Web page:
The editorial is right on. Leave the kids alone and let them pick the puppy.

Please ignore the few hundred animal rights nuts in the U.S. whining about saving a dog's life. They are simply lying to the public about "overpopulation." Shelters are importing adoptable dogs from other shelters and even other countries, as many of the shelter dogs are pit bulls or elderly or sick.

Shelter dogs are great for some, but not for others. You never know what temperament or health problems you are going to get. Shelters also frequently lie about a dog's background, saying it is or is a mix of an established breed when it just looks sorta like one.

The President elect is a smart guy. He is not going to buy a puppy from a large-scale breeding operation with substandard conditions (aka a "puppy mill"). However there is absolutely nothing wrong with buying a pet from a small-scale, home breeder. The best dogs come from these hard-working people who are in it to preserve their breed of choice and NEVER come close to making a profit.
scoobydoo

Chicago, IL

#9 Nov 7, 2008
What a great article. A lot of people don't realize that there are breed rescue groups out there -- networks of volunteers who take in dogs of a certain breed, just because they happen to like that breed. These people do their work out of great love and usually personal cost - they pay the vet bills, etc. And they treat their dogs like royalty. There are hundreds of breed rescue groups all across the country.
KrisNChicago

Chicago, IL

#10 Nov 7, 2008
Yes, for G*d's sake, let the Obamas choose their dog in peace! I think it's natural that the public is interested in the new First Family's pet choice, but it's in poor taste for the AKC, PETA or any other organization to be issuing official statements about which type of dog the Obamas should choose.
terry491

United States

#11 Nov 7, 2008
PERHAPS AN ALASKAN MALAMUTE?

Since: Feb 08

Chicago

#13 Nov 7, 2008
It's a dog, not a political statement! Let the first family make this decision as a family and not in the press.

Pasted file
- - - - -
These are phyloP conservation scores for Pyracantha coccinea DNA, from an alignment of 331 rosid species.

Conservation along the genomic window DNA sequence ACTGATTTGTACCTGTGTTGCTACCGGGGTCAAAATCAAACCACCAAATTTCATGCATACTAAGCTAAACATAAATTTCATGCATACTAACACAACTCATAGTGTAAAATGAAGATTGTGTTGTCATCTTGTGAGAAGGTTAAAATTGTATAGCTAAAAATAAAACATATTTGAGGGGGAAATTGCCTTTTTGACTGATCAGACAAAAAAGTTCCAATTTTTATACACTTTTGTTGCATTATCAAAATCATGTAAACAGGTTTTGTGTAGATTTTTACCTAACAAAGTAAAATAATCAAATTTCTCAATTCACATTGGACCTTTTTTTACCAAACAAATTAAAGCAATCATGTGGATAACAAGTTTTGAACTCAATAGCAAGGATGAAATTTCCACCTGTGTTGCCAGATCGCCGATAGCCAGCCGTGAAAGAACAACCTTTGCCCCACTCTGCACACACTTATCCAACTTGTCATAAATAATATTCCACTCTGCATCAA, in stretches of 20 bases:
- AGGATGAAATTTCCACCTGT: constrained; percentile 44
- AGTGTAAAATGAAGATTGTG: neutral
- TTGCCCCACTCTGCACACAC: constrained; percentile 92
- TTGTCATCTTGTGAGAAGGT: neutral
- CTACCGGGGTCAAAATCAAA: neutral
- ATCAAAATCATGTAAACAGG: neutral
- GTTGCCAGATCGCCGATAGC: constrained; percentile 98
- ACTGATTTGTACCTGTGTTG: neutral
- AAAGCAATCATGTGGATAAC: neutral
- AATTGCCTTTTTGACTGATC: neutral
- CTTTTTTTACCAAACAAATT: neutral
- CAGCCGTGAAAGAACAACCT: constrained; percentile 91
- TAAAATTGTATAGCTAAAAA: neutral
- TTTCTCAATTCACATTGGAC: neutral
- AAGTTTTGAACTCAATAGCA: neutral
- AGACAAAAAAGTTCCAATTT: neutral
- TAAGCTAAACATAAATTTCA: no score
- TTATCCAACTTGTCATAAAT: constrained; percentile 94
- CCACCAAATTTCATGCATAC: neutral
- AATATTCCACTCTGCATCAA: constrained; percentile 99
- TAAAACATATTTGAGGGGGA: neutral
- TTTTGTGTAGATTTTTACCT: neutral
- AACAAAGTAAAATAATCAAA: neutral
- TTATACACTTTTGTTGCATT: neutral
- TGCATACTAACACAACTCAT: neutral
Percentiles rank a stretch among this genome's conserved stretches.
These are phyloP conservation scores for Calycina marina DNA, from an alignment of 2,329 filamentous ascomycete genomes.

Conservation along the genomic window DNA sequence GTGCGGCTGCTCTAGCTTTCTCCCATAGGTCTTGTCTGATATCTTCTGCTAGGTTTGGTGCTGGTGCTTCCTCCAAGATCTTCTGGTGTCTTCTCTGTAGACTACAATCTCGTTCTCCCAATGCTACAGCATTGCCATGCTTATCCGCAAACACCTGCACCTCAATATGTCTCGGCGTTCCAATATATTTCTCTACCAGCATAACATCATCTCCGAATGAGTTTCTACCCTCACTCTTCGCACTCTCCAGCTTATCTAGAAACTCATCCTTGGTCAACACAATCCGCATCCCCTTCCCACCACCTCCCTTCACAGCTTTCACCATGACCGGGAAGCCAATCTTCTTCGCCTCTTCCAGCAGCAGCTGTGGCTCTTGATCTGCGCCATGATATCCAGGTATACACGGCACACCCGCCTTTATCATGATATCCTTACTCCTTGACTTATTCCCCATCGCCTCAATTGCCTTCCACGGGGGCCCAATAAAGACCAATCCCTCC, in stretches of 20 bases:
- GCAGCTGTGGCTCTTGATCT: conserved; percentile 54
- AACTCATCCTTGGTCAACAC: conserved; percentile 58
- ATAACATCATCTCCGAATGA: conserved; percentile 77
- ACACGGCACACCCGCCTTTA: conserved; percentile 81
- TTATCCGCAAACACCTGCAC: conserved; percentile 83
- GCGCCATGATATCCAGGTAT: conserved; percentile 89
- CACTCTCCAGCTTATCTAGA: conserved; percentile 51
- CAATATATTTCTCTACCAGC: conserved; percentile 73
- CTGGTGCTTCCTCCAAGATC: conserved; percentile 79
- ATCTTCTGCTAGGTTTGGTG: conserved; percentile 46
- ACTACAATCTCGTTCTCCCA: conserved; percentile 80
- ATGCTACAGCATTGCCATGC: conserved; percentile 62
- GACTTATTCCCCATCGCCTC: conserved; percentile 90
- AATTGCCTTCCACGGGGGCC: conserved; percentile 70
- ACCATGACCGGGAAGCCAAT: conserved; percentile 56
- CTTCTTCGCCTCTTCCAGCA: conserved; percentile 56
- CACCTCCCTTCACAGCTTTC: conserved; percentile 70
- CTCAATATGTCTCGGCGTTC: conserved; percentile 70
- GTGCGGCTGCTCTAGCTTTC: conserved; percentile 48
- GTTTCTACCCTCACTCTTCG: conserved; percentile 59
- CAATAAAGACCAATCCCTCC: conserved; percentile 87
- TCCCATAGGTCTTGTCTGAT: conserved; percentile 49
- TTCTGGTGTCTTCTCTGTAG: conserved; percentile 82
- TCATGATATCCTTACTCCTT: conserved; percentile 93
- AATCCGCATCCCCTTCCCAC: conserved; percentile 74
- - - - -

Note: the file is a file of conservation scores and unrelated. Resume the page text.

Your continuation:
scoobydoo

Chicago, IL

#14 Nov 7, 2008
Jacqueass wrote:
The editorial is right on. Leave the kids alone and let them pick the puppy.
Please ignore the few hundred animal rights nuts in the U.S. whining about saving a dog's life. They are simply lying to the public about "overpopulation." Shelters are importing adoptable dogs from other shelters and even other countries, as many of the shelter dogs are pit bulls or elderly or sick.
Shelter dogs are great for some, but not for others. You never know what temperament or health problems you are going to get. Shelters also frequently lie about a dog's background, saying it is or is a mix of an established breed when it just looks sorta like one.
The President elect is a smart guy. He is not going to buy a puppy from a large-scale breeding operation with substandard conditions (aka a "puppy mill"). However there is absolutely nothing wrong with buying a pet from a small-scale, home breeder. The best dogs come from these hard-working people who are in it to preserve their breed of choice and NEVER come close to making a profit.
Actually you are much more likely to get a dog with genetic problems, kennel cough, viruses, etc., if you buy directly from a pet store. Private pet stores are much more likely to buy the cheap puppy-mill dogs from Mexico.

Animal shelters are required by law not only to provide proper veterinary care but also to be complete transparent about any chronic health problems the dog has. State agriculture agencies audit shelters on these very points.